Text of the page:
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What are Basic Sewing Skills?

What are Basic Sewing Skills

When you're a beginner to sewing it can be intimating because there's so much terminology and little things that can make or break your project. However the learning curve shouldn't stop your from exploring what you can do with sewing because it's such a versatile skill that can help you save a shirt you love or make a toy for your kids.

That's why below we've put together some of the most basic sewing skills that are necessary to becoming a better sewist. No matter your experience level and how many projects you've done these are the basics from which everything else is built upon. Without these skills, no one could ever make anything.

With these basic skills you'll have the groundwork on which to build your sewing capabilities no matter what type of sewing (from embroidery to quilting to fixing a rip) you decide to do.

 

Sewing Supplies

Threading a Needle

While this step may seem like a no-brainer and obvious, it cannot be stated enough how important it is that you thread your needle correctly. The first and most important step is to make sure you are using the right needle for the thread you are working with.

Not all needles are created equally and if you have a needle which has a thinner eye than your thread you are going to have a difficult time threading it. Once you've made sure that you have the correct needle size for your thread, unspool your thread as much as you need and cut, at an angle, with sharp scissors. This will make sure your thread does not fall apart. 
 

If you're having difficulty getting the thread through the eye, we have a couple of hacks to make it simpler. You can put white paper behind the needle to create contrast so it's easier to see or try the tried and true method of stiffening the thread with a bit of saliva.

Also, needle threaders! These tools come in basic and traditional manual versions or you can look into automatic threaders. Learn more about threaders and how to use them with our guide, How to Use a Needle Threader.

Sewing a Straight Stitch

While using a sewing machine can make sewing a straight line simple sometimes a machine isn't right for a project and you need to do it by hand. That's why mastering the basic skill of sewing straight incredibly important. Practice makes perfect here and the best way to mastery is simply by practicing stitching.

Taking a piece of fabric, drawing straight lines with a ruler, and stitching along that line will train you to sew straight. You can even start to space out the line so you have to sew straight between two marks as you get better at it. Keep practicing, making more and more space between your marks, until you can sew in a straight line without any help at all. While it may not seem important now, the basics are what you build all your sewing skills on.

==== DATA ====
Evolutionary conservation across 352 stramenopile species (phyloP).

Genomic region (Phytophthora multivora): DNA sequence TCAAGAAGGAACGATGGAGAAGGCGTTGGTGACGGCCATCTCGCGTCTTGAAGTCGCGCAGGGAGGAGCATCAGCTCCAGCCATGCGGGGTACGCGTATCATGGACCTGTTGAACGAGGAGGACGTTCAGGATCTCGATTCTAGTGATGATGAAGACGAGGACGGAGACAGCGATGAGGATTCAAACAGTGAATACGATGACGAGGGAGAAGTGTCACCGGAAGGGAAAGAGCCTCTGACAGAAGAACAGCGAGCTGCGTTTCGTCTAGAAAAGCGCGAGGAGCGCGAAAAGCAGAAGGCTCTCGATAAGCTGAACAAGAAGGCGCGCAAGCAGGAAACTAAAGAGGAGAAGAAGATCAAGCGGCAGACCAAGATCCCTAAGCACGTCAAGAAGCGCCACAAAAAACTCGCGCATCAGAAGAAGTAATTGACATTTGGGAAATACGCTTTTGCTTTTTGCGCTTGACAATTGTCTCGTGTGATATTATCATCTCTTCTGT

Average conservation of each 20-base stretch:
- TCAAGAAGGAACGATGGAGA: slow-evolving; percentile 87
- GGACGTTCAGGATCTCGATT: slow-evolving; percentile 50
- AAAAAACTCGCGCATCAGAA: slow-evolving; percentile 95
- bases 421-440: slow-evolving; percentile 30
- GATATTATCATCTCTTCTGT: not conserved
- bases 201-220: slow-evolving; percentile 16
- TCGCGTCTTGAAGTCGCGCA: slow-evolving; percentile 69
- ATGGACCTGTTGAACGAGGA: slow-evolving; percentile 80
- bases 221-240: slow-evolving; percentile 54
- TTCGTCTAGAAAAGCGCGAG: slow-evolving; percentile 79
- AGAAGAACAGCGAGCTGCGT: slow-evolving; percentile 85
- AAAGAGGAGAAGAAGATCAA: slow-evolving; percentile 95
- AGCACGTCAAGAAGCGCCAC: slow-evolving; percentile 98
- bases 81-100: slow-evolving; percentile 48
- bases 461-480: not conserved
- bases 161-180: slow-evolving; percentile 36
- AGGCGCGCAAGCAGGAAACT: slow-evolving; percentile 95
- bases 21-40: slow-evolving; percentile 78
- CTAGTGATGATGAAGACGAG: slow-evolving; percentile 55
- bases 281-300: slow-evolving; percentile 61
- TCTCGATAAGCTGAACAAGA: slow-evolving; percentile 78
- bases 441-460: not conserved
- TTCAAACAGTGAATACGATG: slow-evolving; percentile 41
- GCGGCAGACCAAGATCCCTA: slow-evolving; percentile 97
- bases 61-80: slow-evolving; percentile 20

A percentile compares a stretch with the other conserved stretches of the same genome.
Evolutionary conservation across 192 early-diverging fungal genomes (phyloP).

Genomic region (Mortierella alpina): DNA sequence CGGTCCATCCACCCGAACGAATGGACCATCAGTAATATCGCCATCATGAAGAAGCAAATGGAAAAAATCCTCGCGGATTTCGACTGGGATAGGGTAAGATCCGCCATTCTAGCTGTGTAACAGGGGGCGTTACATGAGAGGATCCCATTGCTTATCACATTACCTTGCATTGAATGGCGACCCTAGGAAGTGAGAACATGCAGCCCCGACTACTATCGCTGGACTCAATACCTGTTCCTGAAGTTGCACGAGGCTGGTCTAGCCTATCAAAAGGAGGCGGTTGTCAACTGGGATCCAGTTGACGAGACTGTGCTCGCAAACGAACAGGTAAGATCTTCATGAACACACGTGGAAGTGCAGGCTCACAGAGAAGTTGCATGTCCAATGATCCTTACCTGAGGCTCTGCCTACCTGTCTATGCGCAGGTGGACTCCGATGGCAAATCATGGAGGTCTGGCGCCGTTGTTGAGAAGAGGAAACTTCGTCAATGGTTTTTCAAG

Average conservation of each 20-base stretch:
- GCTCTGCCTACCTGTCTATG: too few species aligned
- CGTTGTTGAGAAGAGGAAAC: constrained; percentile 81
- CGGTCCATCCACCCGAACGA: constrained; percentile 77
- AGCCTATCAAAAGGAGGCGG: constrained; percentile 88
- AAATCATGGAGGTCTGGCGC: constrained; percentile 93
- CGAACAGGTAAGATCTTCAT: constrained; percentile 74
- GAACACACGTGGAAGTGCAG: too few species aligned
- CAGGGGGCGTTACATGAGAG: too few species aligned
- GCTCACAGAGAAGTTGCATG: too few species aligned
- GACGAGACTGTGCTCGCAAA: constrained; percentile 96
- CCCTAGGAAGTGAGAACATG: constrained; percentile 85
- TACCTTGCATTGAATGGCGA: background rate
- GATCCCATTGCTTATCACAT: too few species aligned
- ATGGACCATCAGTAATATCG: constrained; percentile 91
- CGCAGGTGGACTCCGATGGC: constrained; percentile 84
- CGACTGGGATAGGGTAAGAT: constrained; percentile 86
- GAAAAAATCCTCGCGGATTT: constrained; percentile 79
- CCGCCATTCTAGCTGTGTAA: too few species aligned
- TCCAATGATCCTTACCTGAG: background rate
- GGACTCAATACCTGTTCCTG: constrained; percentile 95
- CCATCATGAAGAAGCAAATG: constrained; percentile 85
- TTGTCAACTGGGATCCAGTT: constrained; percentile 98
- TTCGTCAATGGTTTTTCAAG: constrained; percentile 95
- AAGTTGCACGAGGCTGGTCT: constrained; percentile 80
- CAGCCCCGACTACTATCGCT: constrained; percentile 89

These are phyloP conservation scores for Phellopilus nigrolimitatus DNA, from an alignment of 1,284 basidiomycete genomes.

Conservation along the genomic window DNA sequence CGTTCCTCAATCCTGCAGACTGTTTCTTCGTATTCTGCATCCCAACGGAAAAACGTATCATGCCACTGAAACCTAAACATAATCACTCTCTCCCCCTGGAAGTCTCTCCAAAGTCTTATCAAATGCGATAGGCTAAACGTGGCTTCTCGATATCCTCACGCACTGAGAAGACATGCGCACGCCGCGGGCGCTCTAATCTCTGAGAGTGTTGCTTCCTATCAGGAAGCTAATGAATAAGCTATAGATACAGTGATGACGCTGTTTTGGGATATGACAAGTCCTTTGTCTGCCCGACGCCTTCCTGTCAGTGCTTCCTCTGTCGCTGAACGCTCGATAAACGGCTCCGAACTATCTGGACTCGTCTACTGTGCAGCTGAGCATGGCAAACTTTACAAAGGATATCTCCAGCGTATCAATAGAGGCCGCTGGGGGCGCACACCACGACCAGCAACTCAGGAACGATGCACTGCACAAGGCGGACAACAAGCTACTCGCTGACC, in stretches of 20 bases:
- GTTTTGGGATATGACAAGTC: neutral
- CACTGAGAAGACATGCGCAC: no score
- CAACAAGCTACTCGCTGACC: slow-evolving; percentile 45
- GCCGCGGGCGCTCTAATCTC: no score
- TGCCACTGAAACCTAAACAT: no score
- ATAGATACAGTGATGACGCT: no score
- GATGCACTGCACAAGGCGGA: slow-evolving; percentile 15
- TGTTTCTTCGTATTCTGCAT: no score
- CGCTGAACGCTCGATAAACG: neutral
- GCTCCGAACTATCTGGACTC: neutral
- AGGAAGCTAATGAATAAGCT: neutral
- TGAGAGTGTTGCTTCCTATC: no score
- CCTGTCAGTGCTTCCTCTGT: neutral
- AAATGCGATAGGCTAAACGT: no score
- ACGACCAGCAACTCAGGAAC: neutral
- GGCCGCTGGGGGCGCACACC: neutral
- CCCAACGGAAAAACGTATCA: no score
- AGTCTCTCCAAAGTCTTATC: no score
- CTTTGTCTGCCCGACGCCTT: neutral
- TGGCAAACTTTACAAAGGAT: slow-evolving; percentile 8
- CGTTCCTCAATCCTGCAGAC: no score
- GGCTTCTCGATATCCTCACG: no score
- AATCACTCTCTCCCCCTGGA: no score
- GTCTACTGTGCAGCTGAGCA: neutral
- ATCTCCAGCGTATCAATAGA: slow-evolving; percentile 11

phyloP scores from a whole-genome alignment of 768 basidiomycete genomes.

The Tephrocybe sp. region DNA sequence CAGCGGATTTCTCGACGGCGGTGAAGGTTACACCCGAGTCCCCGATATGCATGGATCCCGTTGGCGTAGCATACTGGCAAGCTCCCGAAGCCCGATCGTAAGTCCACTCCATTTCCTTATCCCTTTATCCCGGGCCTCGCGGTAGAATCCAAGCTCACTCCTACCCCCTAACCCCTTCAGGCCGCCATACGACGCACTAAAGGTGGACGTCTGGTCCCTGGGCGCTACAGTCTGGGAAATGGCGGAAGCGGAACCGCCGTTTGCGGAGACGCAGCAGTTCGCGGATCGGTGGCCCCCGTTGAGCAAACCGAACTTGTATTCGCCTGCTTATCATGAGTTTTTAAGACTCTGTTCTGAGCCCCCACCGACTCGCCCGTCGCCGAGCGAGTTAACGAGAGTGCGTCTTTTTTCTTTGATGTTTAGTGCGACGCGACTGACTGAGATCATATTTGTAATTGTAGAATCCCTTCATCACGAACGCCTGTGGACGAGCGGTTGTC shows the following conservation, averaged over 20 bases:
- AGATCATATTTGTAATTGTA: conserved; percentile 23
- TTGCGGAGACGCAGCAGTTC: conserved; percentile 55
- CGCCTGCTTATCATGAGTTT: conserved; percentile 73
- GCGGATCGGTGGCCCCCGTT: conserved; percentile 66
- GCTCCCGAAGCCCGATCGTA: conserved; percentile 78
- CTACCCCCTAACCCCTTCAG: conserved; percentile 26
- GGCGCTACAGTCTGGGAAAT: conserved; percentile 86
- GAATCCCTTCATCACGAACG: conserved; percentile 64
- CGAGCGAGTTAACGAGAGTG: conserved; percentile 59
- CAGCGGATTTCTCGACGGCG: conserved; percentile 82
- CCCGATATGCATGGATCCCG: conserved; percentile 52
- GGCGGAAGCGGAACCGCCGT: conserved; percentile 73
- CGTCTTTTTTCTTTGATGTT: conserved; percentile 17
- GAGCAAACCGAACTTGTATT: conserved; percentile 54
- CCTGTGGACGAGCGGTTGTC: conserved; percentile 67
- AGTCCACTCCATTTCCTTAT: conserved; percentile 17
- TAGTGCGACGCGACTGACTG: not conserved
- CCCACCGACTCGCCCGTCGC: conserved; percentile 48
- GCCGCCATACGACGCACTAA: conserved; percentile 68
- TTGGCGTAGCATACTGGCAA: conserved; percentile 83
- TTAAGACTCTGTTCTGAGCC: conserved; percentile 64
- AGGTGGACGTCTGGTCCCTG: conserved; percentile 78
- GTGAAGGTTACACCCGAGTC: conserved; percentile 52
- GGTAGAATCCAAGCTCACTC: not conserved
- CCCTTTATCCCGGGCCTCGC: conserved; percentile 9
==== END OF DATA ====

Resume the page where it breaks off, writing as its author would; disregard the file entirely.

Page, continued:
Learn more and practice with our guide, How to Sew a Straight Line by Hand.

Sewing a Button

If you're a sewist chances are someone has asked you to sew a button before. It's one of the most important tricks to learn because it is so useful when one pops off your shirt! When sewing a button the first thing is to make sure you choose your thread well, you don't want to use a bright color thread on a white shirt (unless you're going for a statement) so try and match it. 

The way you sew depends on what type of button you are using, but the most common are 2 or 4-hole buttons. Both of those techniques are very similar, just with a four hole button you alternate between the holes so they form a 'X' on the front to keep it secure. For a 4-hole button check out this tutorial and for a 2-hole button check out this tutorial.

For all hand sewn buttons it is important to remember that there is some room between the fabric and the button so when it goes through the buttonhole it does not pull on the fabric unnecessarily. A great tip, mentioned in those tutorials, is to put a pin underneath the thread on the topside of the button so when you remove it there's some excess thread.

Using a Pattern

Once you decide what you want to sew you're likely going to use a pattern to help guide you. Sewing patterns are incredibly useful for making sure your project turns out how you want it, but they can be difficult to understand and it's important to learn how to use one properly. 

There are two types of sewing patterns, paper and digital. Paper ones are the more traditional one and you buy them in a package to use. Digital patterns are becoming more common, however, and can be simply printed off and assembled at home. Both work and can be used to make amazing garments it just depends on preference and what you have available. Learn more by reading our guide, How to Use Sewing Patterns (Digital & Traditional).

When using patterns you have the option of cutting your paper to then pin on your fabric for ease or you can trace over it on the fabric, which is especially helpful if there are no seam allowances on the pattern. 

These are only a few tips for using a sewing pattern, but here you can read more in depth on how to use a sewing pattern.

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